Beyond bedcovers: Quilts are creative works of art Home: Modern and traditional designs will be on display next weekend at Friends School, in a show that also focuses on changes in materials and techniques.

April 13, 1997|By JoAnne C. Broadwater | JoAnne C. Broadwater,SPECIAL TO THE SUN

Quilting may have its historical roots in a practical need for warm bedcovers, but the vibrant and creative quilts that will be on display next weekend at Friends School are a tribute to the imagination of the modern-day artists who made them.

When the sixth biennial show of the Baltimore Heritage Quilt Guild opens its doors Saturday, more than 100 quilts crafted by members of the organization will transform the school gymnasium into a museum.

"These are beautiful works of art," said Vicki Balzano, a co-chair of the show. "It's inspirational. Quilters look at the world a little differently than others. They look for things that they can translate into fabric."

An astronomer by training and a software engineer for the Hubble Space Telescope, Balzano looked to the heavens as inspiration for her quilt, "Ex-Astronomer," which is decorated with representations of her favorite star and a mariner's compass as well as buttons featuring the constellation Libra.

The show will also exhibit work by several well-known area artists, including Barbara Brown -- who is noted for her applique and her original Afrocentric quilt patterns. She designed the story quilt for the movie "How To Make An American Quilt."

Among the quilts Brown plans to bring are a one-patch design of multicolored West African prints embellished with cowrie shells, an applique wall hanging of an African woman with a child on her back looking out to sea and a pieced wall hanging of squares and triangles called "Jacob's Ladder" or "Underground Railroad."

Also featured will be Barbara Pietila, who is noted for pictorial quilts that tell stories about African-American life through applique. Included in her display may be a quilt that tells of a little girl's picnic outing with her grandmother and a family-tree quilt depicting the artist's childhood home.

"Quilting today has just exploded," Pietila said. "There are so many different styles. Anything you can conceive, you can do. But the most surprising aspect of contemporary quilting is that people still do the traditional quilts and are reviving a lot of the old quilt patterns."

That fascination with old as well as new patterns will be in evidence at the show. Guild members have been encouraged to enter their first and their most recent quilts as well as antique quilts to demonstrate changes in technique and fabric through the years.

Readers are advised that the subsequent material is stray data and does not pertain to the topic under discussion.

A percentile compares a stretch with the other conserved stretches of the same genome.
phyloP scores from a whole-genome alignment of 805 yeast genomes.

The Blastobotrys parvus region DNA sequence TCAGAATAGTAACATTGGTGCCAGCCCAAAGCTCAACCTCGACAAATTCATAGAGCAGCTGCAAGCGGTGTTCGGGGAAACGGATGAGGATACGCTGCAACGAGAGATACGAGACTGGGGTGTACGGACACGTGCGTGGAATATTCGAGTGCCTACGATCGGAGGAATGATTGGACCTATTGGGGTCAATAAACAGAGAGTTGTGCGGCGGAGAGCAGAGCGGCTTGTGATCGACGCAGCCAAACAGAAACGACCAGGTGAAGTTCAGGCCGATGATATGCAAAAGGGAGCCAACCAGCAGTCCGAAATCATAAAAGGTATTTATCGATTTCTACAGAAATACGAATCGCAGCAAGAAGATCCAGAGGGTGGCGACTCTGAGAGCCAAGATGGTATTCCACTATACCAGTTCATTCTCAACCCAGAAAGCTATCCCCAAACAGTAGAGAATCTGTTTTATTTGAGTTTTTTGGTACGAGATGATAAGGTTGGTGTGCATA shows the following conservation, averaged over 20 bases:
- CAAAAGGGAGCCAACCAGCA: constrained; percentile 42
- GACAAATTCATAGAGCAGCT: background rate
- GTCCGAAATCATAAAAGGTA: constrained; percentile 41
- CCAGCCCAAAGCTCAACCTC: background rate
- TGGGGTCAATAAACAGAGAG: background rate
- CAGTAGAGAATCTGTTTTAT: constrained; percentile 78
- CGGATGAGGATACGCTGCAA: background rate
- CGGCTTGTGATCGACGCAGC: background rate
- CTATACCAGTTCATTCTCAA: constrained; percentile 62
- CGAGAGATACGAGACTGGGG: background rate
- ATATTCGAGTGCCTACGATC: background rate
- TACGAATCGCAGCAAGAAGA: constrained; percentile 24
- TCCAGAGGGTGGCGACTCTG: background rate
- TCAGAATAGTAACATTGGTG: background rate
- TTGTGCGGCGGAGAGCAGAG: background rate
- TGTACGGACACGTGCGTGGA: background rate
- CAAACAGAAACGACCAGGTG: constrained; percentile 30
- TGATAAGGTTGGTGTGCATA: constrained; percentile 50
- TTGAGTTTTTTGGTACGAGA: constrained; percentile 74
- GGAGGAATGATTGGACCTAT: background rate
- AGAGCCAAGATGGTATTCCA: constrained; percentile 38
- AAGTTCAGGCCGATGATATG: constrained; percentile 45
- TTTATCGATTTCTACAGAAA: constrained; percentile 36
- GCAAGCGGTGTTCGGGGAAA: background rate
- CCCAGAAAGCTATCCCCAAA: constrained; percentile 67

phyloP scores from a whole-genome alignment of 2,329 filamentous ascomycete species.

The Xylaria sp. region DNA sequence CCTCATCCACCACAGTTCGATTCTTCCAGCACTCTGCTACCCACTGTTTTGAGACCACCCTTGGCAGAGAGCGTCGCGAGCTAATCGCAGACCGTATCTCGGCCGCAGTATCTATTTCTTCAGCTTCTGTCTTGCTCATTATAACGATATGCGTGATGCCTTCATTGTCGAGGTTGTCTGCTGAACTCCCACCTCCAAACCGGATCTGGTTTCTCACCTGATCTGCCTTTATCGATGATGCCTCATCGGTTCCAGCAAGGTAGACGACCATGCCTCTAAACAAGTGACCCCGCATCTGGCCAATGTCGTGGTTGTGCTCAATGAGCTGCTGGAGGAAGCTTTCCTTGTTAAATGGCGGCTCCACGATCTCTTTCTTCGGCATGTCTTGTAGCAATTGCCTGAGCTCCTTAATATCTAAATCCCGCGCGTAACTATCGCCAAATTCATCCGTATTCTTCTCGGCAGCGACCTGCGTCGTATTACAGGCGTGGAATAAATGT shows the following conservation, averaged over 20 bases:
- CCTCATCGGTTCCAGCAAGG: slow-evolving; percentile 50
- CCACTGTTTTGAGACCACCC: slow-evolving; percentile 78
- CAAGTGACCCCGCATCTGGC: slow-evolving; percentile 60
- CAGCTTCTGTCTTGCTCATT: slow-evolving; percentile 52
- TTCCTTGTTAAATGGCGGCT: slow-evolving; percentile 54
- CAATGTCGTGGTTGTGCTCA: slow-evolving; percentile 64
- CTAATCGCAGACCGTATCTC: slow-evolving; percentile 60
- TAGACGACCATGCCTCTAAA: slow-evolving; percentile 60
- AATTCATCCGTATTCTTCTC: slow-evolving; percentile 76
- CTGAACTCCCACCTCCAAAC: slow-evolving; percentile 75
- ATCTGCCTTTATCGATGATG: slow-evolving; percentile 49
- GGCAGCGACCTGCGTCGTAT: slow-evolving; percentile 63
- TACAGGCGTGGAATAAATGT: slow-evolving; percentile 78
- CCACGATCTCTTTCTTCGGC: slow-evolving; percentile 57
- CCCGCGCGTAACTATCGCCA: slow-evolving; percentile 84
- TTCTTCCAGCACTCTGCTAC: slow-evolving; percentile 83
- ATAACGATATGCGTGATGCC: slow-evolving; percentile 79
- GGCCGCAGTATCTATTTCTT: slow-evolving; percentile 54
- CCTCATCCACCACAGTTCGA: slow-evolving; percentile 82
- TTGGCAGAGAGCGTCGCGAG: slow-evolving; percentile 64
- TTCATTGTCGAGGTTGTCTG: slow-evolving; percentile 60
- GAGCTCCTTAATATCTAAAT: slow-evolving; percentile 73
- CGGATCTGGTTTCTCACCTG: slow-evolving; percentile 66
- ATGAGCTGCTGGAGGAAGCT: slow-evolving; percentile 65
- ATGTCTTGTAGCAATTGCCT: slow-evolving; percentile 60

With colorful bits of cloth as canvas and palette, they will illustrate varying skill levels, shapes, styles and sizes in their bed quilts, wall hangings and miniatures.

Among the historic patterns to look for are the yo-yo quilt with its circles of fabric and the ornate floral applique of the Baltimore album quilt, exclusive to Baltimore 150 years ago.

There may be log-cabin quilts and quilts with a Biblical theme that combine the techniques and ideas of a group in a single quilt. Look for whole-cloth quilts, which emphasize quilting stitches, raised surface designs, and colorful scrap and sampler quilts.

The bold colors and abstract designs of contemporary quilts can brighten a room. Watercolor quilts have an impressionistic quality that is also found in color-wash quilts with their small squares arranged in patterns by shading from light to dark.

Photo-transfer quilts create a photo album on fabric to mark a birthday, graduation or anniversary. And what a surprise to turn over a quilt and see "back art" -- an entirely different quilt instead of the typical muslin or single print backing!

Stitching a quilt is a time-consuming process, members say, and most of the display quilts will not be for sale.

"You put a lot of time and energy and love and emotion and creativity into them," said guild member Mimi Dietrich.

(Those who absolutely must shop will not be disappointed. Vendors will be on hand offering for sale such items as hand-dyed fabrics with distinctive color variations, patterns for a lighthouse wall-hanging series and reproduction prints of fabrics the 1800s.)

Dietrich is noted as a teacher of Baltimore album quilt-making and for her books, which include patterns of old quilts in the Smithsonian Institution. She hopes to display several new quilts inspired by the Smithsonian collection.

With several thousand visitors expected, the show is an opportunity for about 200 guild members to showcase their talents. Funds raised will pay for speakers, demonstrations and workshops at monthly meetings and support charitable projects.

Name of the prize

The show is named "Patches and Posies" for the quilt that will be the prize in its raffle. It was made by about 50 guild members with nine-patch squares and squares of applique flowers.

There will also be a silent auction of about 50 miniature quilts made by members. These range in size from 10 inches by 10 inches to 30 inches by 30 inches. Bidding will end at 3 p.m. Sunday.

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